Music of Wires – part 2

This diagram & idea deserves its own post (thanks heaps to moongold for sharing!) – its a great site worth further investigation!

I can tell you right now, if I had followed in my Dads footsteps I would own a farm by now, but I also know my own character too well & if I had, all the fences would be like the one above. There was a great story in the rural area down south where I grew up of a slightly nuts proto-farmer who bought a farm there & when he did his fencing it appeared all the fence posts had been installed upside down, ie all the pointy bits were pointing skywards! No one had the heart to go dig up a fence post to find out if infact he had just decided to install the fence normally & then sharpen the exposed ends for some reason that escaped your normal farmer, but I totally enjoyed the idea of eccentric farming…. Ditto for someone who would build a jetty like this one:

It would seem inspired, but as you started to get dizzy when returning home with a dinner of fresh fish you would realise it was more creative than practical!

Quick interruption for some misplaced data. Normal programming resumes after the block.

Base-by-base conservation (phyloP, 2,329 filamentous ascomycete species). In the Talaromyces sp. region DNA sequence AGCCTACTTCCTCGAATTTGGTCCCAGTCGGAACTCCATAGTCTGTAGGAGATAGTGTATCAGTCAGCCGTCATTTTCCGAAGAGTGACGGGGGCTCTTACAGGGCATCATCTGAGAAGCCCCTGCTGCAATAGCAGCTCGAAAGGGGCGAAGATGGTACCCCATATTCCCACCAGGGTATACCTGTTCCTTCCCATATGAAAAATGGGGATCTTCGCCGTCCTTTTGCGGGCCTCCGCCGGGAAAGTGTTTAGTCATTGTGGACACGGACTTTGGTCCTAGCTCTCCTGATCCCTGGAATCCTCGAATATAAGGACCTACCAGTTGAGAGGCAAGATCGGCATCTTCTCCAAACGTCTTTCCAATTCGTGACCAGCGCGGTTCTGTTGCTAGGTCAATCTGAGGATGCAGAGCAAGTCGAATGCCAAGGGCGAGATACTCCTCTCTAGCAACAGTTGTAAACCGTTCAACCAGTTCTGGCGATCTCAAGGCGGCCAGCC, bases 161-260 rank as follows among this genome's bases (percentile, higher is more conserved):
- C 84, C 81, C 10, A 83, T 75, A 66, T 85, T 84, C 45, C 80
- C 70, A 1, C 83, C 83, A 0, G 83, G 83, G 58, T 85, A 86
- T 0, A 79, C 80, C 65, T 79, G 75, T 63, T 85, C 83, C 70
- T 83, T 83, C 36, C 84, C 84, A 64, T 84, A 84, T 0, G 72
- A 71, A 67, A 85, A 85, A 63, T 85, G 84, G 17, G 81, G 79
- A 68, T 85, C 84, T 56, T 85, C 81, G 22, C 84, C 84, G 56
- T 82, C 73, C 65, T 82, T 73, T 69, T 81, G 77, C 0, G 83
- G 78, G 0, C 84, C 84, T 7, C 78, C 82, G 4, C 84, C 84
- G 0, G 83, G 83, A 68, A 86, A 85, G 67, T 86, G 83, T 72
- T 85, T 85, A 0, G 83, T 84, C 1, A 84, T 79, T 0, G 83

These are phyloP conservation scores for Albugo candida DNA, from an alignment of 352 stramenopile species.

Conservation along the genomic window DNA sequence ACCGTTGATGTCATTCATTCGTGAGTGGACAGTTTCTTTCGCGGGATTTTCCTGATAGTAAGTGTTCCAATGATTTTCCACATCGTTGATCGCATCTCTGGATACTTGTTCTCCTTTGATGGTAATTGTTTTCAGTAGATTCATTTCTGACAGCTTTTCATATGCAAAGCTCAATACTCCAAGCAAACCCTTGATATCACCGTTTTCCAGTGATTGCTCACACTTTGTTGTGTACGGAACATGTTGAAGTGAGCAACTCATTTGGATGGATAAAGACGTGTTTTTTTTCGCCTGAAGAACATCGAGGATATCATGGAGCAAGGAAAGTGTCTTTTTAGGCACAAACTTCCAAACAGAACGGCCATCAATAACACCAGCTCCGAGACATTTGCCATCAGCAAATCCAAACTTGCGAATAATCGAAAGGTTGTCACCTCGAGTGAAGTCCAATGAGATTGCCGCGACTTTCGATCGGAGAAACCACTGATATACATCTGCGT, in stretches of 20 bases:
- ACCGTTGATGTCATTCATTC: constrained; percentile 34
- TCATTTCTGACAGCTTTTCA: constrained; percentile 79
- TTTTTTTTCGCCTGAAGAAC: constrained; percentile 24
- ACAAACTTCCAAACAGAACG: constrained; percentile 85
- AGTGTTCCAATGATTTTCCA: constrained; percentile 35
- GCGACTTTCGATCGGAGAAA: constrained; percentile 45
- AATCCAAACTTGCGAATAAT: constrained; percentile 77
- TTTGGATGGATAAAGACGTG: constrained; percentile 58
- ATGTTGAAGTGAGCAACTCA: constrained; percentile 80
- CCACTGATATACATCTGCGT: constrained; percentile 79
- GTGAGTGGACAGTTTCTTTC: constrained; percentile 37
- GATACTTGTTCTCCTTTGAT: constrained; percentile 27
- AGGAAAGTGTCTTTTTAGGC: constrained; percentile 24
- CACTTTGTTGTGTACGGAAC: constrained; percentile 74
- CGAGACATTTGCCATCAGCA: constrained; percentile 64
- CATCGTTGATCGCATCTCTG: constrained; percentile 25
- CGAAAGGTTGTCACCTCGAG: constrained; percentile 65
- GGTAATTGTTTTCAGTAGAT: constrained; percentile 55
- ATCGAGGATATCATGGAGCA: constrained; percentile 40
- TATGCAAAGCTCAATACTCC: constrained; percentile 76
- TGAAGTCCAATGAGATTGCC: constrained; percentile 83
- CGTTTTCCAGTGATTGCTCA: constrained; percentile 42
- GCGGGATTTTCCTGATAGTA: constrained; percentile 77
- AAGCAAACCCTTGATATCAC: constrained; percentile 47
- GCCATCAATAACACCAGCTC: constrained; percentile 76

Land art, or environmental art (or whatever it is ‘correctly’ labelled by academia) intrigues the hell out of me, especially if it engages the sonic sense. So please do reccomend me the most interesting & inspiring environmental sound art you’ve either heard of (or preferably experienced) so I can add it to my future travel agenda…

One Response to Music of Wires – part 2

  1. brendan j hogan says:

    Did you know that there are hundreds of species of cicadas and that in places where there are many species living together (like the jungle’s of South East Asia) they take turns singing throughout the day? It is possible even to tell the time of day with a margin of error of only five minutes; just by listening to which species of cicada is singing at that moment. Most sound like a horror movie sound track but once, when I was sitting with a group of monks in a monastery on top of a fogged in mountain, I heard a cicada sound that sounded exactly like a violin section playing one continually sustaining note. I will remember that forever.

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